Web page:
Over the next few months, expect a barrage of publicity about the launch of Salford City Council's My City Salford websites.
My City Salford is the Council's 'digital community hub', contracted to The Landing based at MediaCityUK, at a development cost of £180,000; while another website, My City Health, is set to launch next year at a further cost of £118,000, again contracted to The Landing, a private company owned by Salford Council.
The websites, a Council report states, "will provide an online tool for communities to share information; for organisations to provide information on services and to push key messages around behaviour change; and for business to advertise services".
Buzz words are flowing about the site...a "21st century digital neighbourhood"...a "groundbreaking citizen-centric project"...but behind the hype, a Council report adds that it's about "self help"..."supports communities to do more for themselves... without the need to contact public services".
A spin-off from what is called the Transformation Programme, which aims to make everyone do everything online, saw Salford Council cut 14 jobs in Regulatory Services this month, while handing pay cuts of over £6,000 to some staff (see here and see here).*
The My City Health website will be a Salford prototype for a Greater Manchester 'Wellness Hub' and is described as "testing innovative service delivery models for incentivising and supporting lifestyle behaviour change" Ė or Do-It-Yourself health.
The My City Health prototype site (click here) features giving up smoking, eating healthier, drinking less and getting fit, while the My City Salford site promises "all the latest news, events and activities in your area...Share your skills and services, or sell your unwanted items to someone nearby."
The ethics of yet another Salford Council controlled media platform are open to question, following the controversy a few years ago over its magazine, LIFE, and other council publications which the Government slammed as "political propaganda" and "damaging local democracy and an independent, free press" (see here).
The Council states that My City Salford will be different... "Previous 'what's on' or local events portals have been very much one-way communication platforms, with information and content provided by the sponsoring organisation.
"What's different is our vision is that over-time the Hub will become resident owned and driven" it adds "The Hub will also be able to interact with ours, and partners, customer systems Ė ensuring a genuinely bespoke and tailored customer experience."
This remains to be seen Ė will residents be allowed to advertise demonstrations against the Council and its 'partners' on the platform? Will residents be allowed to criticise Council policy? Will there be censorship, apart from the obvious block on racist, libellous content? Who will be moderating the sites?
Meanwhile, there's the problem that over 20% of Salford's adult population, or 30,000 people, are digitally excluded (see here). The Council has handed £180,000 to the Good Things Foundation and expects 7,800 people to be online by the end of the contract.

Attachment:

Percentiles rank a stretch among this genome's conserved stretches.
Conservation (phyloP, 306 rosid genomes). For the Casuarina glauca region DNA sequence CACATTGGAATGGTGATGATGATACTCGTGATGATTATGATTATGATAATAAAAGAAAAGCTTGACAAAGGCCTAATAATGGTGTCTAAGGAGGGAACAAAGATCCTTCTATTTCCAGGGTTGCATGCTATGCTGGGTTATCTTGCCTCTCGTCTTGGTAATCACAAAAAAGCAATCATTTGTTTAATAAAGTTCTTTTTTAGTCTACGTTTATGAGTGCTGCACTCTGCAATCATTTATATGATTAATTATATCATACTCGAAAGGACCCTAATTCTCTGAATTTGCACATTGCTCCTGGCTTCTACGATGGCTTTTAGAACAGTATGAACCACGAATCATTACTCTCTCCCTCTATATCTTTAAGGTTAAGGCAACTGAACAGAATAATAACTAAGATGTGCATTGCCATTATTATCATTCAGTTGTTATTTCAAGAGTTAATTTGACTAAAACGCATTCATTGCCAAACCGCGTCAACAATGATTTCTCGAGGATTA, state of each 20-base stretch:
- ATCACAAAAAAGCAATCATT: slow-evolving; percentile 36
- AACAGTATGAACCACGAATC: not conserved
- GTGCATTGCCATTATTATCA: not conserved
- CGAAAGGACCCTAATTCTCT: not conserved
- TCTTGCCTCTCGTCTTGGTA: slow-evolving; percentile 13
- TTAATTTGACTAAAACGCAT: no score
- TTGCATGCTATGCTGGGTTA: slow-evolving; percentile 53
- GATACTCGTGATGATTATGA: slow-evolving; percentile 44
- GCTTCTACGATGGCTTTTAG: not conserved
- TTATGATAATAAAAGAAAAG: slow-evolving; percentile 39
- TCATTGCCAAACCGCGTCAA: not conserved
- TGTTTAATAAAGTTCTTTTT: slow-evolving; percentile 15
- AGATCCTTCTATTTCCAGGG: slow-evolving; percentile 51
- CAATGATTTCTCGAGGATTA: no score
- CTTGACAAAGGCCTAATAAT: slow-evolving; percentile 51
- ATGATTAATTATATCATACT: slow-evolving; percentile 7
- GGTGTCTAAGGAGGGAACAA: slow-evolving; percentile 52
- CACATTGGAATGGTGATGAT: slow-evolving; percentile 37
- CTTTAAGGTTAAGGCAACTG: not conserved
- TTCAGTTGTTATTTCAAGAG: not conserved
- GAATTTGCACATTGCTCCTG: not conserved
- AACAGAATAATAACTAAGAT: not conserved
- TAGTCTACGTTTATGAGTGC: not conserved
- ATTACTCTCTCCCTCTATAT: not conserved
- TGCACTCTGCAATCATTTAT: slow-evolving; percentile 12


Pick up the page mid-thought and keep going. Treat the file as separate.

A Council report states that PwC, its cuts consultants, have estimated 'savings' of £1.64million 'once all 7,800 residents have been upskilled'. Yet more people are becoming 'digitally excluded' because, through low wages and pay caps, they are cancelling broadband at home as they just can't afford it.
Most of the funding for all this is coming through Greater Manchester's 'Transformation Fund', as part of the Digital Strategy of GM Mayor, Andy Burnham, who told the Salford Star recently:
"There's talk about smart cities, cities that use digital technology to make themselves better and I want here to be the smartest of all where we use technology not just to build our industrial base but also to make society more equal and fairer and everybody to play their part" (see interview Ė click here )
Meanwhile, Salford Council is throwing money at The Landing, a digital 'incubation' centre. Last year, The Landing was handed £192,000, while the Council recently signed an agreement to support it for a further ten years. All financial details of the deal have been kept secret.
The Landing is in the space at Media City that was previously earmarked as an independent community centre to 'Make Media'. That project was cut before MediaCityUK even opened.
The aim of Make Media was to allow the community open access to state-of-the-art equipment to make their own independent films, radio and websites. All that is now well off the radar as 'experts' are brought in at huge cost, with the community outside, its nose pressed against a virtual window looking passively in. Whether My City Salford will alter this remains to be seen...
To register to test out My City Salford - click here
* See also previous Salford Star article - Salford Council to axe 120 jobs as it seeks to replace humans with £3million IT system - click here